Pre-Commerce: How Companies and Customers Are Transforming Business….Together
By Bob Pearson
Chief Technology and Media Officer, WCG
Since its birth in 1995, the age of e-commerce has been centered on the transaction. However, we spend less than one percent of our time online involved in a transaction. On the other hand, 99 percent of our time online is spent learning, browsing, socializing and seeking support. Now, we are entering the era of Pre-Commerce where customers make their own decision to buy or support your brand before the transaction. Companies that develop excellence in pre-commerce will be the ones to drive e-commerce success in the years ahead.
Consider that an average of 500,000 people go online everyday for the first time in their lives, 21 of the world’s top 25 newspapers are not in English and you have to work in 10 languages to reach 82.6% of the online population of 2 billion people. With these stats it’s fair to say that the landscape is different than it was a few years ago. And that’s just the big picture.
We are consuming content and learning about brands on our own time and in different ways. It is normal for teenagers to consume content, simultaneously, from three different channels. The most important language in the world today is not Chinese or English. It is actually short-form language that we use for texting and Twitter.
Why is Pre-Commerce a Game Changer?
The exploding use of social media channels has fundamentally changed the way customers go about making their purchasing decisions, how they educate themselves and why they choose to support certain brands above others. Social media has turned peer influence on its head. That one never-satisfied customer now can influence hundreds, thousands or millions of potential customers. Not only do 90 percent of consumers online trust recommendations from people they know, according to a July 2009 poll by Econsultancy, but a remarkable 70 percent of the respondents said they trust opinions from users they don’t know. In my observations over the past five years, I’ve found that at least three-quarters of e-commerce customers turn to peer reviews, blogs, forums and other social media channels before completing an online transaction.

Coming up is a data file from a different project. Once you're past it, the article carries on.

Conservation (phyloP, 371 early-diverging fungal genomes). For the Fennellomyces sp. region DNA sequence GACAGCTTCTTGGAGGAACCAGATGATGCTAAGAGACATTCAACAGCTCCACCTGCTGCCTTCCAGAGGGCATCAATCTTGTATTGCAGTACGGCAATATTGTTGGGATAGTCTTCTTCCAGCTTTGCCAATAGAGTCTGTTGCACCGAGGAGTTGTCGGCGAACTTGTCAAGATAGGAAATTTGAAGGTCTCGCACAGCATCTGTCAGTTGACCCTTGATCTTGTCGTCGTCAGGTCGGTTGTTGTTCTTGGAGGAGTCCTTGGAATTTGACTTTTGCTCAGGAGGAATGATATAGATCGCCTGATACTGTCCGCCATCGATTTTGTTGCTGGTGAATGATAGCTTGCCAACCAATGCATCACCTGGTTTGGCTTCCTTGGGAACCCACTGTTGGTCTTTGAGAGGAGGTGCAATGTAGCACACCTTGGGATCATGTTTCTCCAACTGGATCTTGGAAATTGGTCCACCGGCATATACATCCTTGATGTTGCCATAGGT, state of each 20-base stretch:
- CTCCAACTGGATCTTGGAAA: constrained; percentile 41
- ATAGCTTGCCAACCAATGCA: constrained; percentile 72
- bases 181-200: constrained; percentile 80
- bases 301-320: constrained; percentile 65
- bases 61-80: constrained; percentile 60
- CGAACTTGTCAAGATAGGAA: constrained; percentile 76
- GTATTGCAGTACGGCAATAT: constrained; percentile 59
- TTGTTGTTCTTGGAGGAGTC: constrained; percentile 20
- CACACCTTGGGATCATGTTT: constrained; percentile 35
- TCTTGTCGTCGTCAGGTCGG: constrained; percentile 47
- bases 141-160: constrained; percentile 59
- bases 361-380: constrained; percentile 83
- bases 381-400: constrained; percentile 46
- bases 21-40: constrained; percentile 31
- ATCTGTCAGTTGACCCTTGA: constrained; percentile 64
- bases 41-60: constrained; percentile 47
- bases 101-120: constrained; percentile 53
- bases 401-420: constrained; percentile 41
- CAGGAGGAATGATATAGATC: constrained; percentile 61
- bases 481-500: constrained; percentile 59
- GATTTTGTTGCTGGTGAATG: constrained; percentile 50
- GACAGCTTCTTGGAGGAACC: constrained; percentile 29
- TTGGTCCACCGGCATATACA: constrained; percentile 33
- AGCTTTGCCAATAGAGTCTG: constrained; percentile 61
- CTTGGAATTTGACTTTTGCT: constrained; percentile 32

There are many tectonic shifts occurring that will transform how we work. For example, approximately 65 percent of people prefer to learn visually. How many brands are able to tell their full story visually without text? Not many. Individuals who have great content are becoming media properties in their own right, often with wider reach than the majority of print publications that we know today. How many of these emerging media properties do you know as well as you know someone at a news outlet?
Few companies have recognized and reacted to this remarkable shift in influence. More and more, your customers will arrive at your door or come to your Web site with their minds already made up. And if you have no way of reaching them while they’re making their decision, you’ve already missed the sale.
Tomorrow’s leaders will learn how to become a “relevant peer” in the communities of their customers. Those who embrace pre-commerce will learn new ways to market, recruit and retain employees, shape the reputation of brands and much more. In many respects, we’re all just getting started in our journey to redefine how we all work together. Fortune 500 executives and other business leaders from a variety of industries have understood this and have actively embraced new strategies to engage customers. Leaders such as Ray Kerins, VP of Global Communications, Pfizer; David Witt, Director, Global Brand Public Relations and Consumer Engagement, The Hershey Company; Becky Brown, Director of Social Media, Intel; Herman De Prins, CIO, UCB, and Yann Gourvennac, Head of Social Media and Web, Orange have set the pace.